Social media 17-18 and mH 19-20 competencies have been published for clinical care that is asynchronous not synchronous, so workflow is not structured like a traditional care visit or daytime hours. If conducted over public sites and systems, privacy and security may be difficult, if not impossible. When clinicians use a single smartphone, personal and professional experiences overlap, and receiving/sending texts may be problematic after hours, similar to the answering e-mail to patients in the evening. Faculty are challenged to develop attitudes and to supervise “in-time” with the informal “24-hour, 7 day per week” workflow. Systems have had to deal with professionalism, medico-legal, and workflow integration issues.

mH has an increasing role in health care, with technology components for monitoring, alerting, data collection, record maintenance, detection and prevention of problems 21. The mH architecture has operational features of accessibility, timeliness, and integration. mH has remarkable options for integrating care across settings, offering connectivity to meet patient needs and facilitating clinical decision-making (i.e., clinical decision support (CDS) 16. It provides clinicians and others with knowledge and patient-specific information, intelligently filtered and/or presented at appropriate times, to enhance health and healthcare 22. This improves patient outcomes, reduces unnecessary mistakes and expenses, and increases efficiency 23. For example, a clinician and patient could decide to use one to monitor habits (e.g., smoking), mood changes (i.e., depression), level of activity and vital signs (e.g., blood pressure). The data could be texted to the clinician, though it is better when funneled into the EHR to notes and map trends temporally and trigger the clinician if a markedly abnormal reading is noted.

The collection of data in the patient’s day-to-day life is called ecological momentary assessment (EMA) and it involves repeated sampling of naturalistic behaviors and experiences 24-25. Technology methods have evolved from paper-and-pencil diary methods (e.g., medication calendars) to signal- and event-dependent reporting. Signal-dependent reporting has the patient report on symptoms at random intervals during the day in response to an alarm. For event-dependent reporting, the patient reports on symptoms after predetermined interpersonal or challenging events during the day. These demand a level of engagement and motivation that may exceed the capacity of some participants, but newer smartphones and wearable sensors are less intensive and capture an accurate picture of a patient’s symptoms in real time. Changes in mood/affect therefore correlate better with clinician-rated affective symptoms and subsequent risk of suicidal ideation in bipolar patients 1.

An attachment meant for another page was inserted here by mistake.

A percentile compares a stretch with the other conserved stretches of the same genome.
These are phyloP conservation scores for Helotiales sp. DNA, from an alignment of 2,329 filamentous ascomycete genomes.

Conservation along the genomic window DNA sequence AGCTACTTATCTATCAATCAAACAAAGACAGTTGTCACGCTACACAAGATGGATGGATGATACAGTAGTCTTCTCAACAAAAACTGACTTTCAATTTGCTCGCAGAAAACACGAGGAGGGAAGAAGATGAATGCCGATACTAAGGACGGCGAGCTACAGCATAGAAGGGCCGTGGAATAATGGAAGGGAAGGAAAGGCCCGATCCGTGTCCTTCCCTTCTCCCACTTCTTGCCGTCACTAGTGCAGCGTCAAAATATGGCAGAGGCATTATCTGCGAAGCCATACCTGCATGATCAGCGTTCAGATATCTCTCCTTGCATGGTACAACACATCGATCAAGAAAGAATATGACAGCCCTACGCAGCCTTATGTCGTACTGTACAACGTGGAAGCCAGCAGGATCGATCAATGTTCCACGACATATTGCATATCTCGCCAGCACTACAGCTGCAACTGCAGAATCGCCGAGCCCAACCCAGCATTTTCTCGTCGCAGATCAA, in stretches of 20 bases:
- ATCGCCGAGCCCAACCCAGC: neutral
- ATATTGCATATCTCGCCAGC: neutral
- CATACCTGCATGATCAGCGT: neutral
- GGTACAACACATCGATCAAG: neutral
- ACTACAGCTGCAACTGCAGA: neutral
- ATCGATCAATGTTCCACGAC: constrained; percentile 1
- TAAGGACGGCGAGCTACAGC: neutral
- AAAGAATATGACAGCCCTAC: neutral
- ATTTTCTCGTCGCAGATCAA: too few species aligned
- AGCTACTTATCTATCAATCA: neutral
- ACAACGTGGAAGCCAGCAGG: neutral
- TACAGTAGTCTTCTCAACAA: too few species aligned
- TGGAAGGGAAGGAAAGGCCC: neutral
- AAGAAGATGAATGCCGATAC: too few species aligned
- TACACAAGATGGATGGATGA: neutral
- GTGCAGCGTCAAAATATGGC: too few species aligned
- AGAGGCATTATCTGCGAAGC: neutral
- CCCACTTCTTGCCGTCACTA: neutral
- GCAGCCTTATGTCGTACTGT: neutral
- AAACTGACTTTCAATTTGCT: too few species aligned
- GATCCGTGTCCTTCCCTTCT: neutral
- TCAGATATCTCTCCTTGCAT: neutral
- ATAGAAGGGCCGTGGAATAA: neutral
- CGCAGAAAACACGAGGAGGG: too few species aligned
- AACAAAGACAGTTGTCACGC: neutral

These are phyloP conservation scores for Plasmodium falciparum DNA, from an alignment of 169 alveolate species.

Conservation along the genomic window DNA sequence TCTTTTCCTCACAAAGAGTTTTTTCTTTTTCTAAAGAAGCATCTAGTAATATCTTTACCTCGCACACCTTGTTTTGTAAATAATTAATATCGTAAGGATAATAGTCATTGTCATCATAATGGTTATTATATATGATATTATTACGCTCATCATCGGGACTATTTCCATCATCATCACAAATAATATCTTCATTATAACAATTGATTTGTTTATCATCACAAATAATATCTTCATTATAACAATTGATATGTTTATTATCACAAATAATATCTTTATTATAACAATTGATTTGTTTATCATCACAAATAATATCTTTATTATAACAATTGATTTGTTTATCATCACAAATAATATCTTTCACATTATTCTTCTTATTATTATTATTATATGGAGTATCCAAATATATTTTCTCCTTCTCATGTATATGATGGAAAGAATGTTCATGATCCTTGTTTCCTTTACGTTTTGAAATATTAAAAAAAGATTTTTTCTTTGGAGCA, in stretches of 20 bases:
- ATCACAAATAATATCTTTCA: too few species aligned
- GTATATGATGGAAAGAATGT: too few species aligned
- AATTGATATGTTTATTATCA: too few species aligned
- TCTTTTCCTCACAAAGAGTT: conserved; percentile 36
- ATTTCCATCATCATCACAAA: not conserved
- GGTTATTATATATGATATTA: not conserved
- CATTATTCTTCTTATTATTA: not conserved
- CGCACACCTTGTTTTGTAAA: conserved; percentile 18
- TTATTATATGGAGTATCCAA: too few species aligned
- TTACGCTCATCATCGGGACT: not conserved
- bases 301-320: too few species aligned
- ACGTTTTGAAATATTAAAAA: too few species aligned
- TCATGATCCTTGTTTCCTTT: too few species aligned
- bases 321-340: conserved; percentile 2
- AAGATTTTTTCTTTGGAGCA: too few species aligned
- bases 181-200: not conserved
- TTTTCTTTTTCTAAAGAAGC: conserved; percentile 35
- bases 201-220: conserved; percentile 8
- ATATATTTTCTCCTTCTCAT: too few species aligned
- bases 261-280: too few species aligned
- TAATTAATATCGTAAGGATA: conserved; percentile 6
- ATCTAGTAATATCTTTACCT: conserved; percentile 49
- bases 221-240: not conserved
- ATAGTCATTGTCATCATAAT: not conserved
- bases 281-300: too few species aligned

About the Author

Donald M. Hilty, M.D., M.B.A., is a member of APA’s Committee on Telepsychiatry as is Associate Chief of Staff, VA Northern California Health Care System.

References

  1. Hilty DM, Chan S, Torous J, et al. New frontiers in healthcare and technology: Internet- and web-based mental options emerge to complement in-person and telepsychiatric care options. J Health Med Informatics. 2015;6(4):1-14.
  2. Hilty DM, Ferrer D, Parish MB, et al. The effectiveness of telemental health: A 2013 review. Tel J E-Health. 2013;19(6):444-54.
  3. Hilty DM, Rabinowitz TR, McCarron RM, et al. An update on telepsychiatry and how it can leverage collaborative, stepped, and integrated services to primary care. Psychosomatics. 2017
  4. Hilty DM, Crawford A, Teshima J, et al. A framework for telepsychiatric training and e-health: competency-based education, evaluation and implications. Int Rev Psychiatry. 2015;27:569-92.
  5. Hilty DM, Maheu M, Drude, K, et al. The need to implement and evaluate telehealth Acad Psychiatr. 2018;42(6):818-24.
  6. Maheu M, Drude K, Hertlein KM, et al, A framework for telebehavioral health competencies across professions: Process, outcome and practice considerations in a complex era of healthcare. Acad Psychiatr. 2018;42(6):825-33.